Home Virginia Politics VRS and the Derivatives Craze

VRS and the Derivatives Craze


An AFL-CIO tweet yesterday jogged the memory. During the conclusion of Frontline’s series on the financial meltdown, the sorry tale of Larry Langford and Jefferson County, Alabama’s dance with derivatives had already created a question. With all of Delegate Purkey’s huffing about VRS, he’s never mentioned this.

Readily available information is insufficient to determine if future Virginia retirees should consider themselves fortunate, but they seemed to have dodged the bullet during a flight to risk taken by their pension trust. Standard accounting and reporting procedures have changed since the meltdown of 2008, but what is clear is that at the end of the last available reporting period (June 30, 2011) the fund had unwound itself from a derivatives position of nearly $7 billion reported in 2009 to a much more reasonable (but not necessarily justifiable) $1.3 billion.

What Delegate Purkey (R-Virginia Beach) has claimed is the result of his committee’s hand on the steering wheel, The Virginia Retirement System reported a one year return on investment of 19.1% last year. But what the fund holds in assets is an amount less than that reported three years earlier: $51.3 vs $51.7 billion. So a three year decline of half a billion dollars. Not bad at all, considering the turmoil during that time.

But here are some questions:

  • What was the net return on the derivatives?
  • Was the risk inherent in the derivatives justified?
  • If the return has justified the risk, why unwind?
  • Would a flight to quality have provided a similar return without the risk?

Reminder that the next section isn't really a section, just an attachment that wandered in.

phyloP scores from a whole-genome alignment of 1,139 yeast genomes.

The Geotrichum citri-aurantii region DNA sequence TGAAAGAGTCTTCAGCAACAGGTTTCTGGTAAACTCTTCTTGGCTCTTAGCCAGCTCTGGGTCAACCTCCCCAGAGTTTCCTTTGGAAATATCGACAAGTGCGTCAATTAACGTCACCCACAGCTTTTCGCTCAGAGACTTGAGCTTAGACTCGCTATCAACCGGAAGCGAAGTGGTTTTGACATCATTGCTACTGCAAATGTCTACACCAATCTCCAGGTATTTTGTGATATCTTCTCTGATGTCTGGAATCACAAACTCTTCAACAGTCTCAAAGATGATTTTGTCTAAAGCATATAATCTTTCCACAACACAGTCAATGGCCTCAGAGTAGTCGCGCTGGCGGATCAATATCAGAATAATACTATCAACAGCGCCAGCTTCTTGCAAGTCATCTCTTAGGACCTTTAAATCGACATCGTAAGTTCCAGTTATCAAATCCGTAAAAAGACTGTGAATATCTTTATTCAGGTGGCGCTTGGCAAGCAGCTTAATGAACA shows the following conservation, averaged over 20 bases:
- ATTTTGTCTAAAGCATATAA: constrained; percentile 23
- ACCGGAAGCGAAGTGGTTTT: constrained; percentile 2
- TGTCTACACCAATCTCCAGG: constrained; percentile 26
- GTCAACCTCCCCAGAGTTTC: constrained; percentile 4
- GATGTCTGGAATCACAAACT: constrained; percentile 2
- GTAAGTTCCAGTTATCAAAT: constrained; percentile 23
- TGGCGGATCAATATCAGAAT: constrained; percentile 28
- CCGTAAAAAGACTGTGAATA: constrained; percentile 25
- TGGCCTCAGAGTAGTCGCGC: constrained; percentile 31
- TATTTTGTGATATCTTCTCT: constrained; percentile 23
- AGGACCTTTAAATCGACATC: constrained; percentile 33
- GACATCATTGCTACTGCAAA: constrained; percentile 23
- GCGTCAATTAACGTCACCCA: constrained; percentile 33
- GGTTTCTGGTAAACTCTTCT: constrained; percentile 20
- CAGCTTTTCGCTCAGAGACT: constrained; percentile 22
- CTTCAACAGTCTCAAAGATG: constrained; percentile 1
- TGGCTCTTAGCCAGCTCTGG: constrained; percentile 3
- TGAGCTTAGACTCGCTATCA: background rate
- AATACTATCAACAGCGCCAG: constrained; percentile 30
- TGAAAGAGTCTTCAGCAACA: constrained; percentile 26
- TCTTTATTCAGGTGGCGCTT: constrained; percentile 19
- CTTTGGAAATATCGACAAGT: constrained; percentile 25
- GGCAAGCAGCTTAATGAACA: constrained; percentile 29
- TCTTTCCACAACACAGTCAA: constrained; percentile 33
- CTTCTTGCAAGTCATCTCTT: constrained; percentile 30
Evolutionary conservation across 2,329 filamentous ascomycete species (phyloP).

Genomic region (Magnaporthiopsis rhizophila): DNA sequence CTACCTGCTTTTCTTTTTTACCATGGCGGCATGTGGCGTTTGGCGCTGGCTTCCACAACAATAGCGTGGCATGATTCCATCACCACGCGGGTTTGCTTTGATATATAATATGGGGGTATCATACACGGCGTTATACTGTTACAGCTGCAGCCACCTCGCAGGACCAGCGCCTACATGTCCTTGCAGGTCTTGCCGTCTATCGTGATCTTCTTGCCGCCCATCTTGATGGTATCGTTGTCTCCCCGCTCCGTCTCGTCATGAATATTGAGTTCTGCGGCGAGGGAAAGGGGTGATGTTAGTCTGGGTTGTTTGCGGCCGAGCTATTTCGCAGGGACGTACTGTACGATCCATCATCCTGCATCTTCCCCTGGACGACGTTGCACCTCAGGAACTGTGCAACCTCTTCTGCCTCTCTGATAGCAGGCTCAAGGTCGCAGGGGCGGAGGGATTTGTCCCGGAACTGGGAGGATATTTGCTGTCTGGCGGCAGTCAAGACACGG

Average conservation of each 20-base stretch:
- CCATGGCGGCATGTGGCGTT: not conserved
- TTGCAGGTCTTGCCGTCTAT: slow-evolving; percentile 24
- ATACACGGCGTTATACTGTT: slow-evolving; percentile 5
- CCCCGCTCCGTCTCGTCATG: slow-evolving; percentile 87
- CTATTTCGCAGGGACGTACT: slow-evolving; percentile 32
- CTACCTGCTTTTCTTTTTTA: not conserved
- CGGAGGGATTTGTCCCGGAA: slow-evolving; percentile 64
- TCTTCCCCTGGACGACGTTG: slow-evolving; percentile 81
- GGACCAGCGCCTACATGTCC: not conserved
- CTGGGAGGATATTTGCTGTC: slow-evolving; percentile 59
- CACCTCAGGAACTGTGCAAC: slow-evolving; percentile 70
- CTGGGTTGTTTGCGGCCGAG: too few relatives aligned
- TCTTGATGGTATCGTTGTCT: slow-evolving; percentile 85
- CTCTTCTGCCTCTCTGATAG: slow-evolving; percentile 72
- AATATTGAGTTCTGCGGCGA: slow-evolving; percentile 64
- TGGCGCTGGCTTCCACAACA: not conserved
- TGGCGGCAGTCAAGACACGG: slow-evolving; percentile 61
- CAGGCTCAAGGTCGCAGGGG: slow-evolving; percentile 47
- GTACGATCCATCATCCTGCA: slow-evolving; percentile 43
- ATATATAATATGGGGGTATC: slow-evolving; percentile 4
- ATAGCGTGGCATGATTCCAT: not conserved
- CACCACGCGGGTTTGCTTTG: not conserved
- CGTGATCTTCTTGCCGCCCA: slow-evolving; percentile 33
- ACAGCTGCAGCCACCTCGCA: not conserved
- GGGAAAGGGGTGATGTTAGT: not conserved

One other question: Will Bob McDonnell repay VRS with the 33% two year gain the funds would have earned had they been paid when obligated?

  • tgonthebay

    I’ll answer your posed questions in order.

    1. Irrelevant when the return of that part of the plan is included in the total plan return.  Why aren’t you concerned with the return of the treasury holdings?  Or the real estate holdings? Or any other compartmentalized piece of the plan?  Does it matter?  Especially if you aren’t made aware of whether the positions were speculative or not.

    2. If the positions were non-speculative, then this is also irrelevant.

    3. See 1 and 2 above.

    4. No.  Assuming you mean an immediate liquidation of a more risky asset in favor of a less risky asset, depending upon the speed of liquidation, transaction costs can erode any difference in return while actually raising intermediate risk.  And if by quality you meant treasuries, then absolutely no.  It would have been a MUCH lower return when you take into account treasuries have no where near the return of the equity piece as shown in Fig 2.20.  And again, the speed of the flight depresses return even more.

    My guess is the VRS uses these futures similarly to the way many other large pension funds do.  They use them to invest in the liquid derivative contract of the index they are tied to.  Rather than buying all 500 stocks in the S&P they might invest some money into the S&P futures contract instead.  In which case this entire article is just feeding the sensationalist media machine.

    Great job.

    Oh, I forgot to answer the last question.

    Probably not.  I think the loan was made with a non-adjustable interest rate attached to it.  But again, that’s just a guess.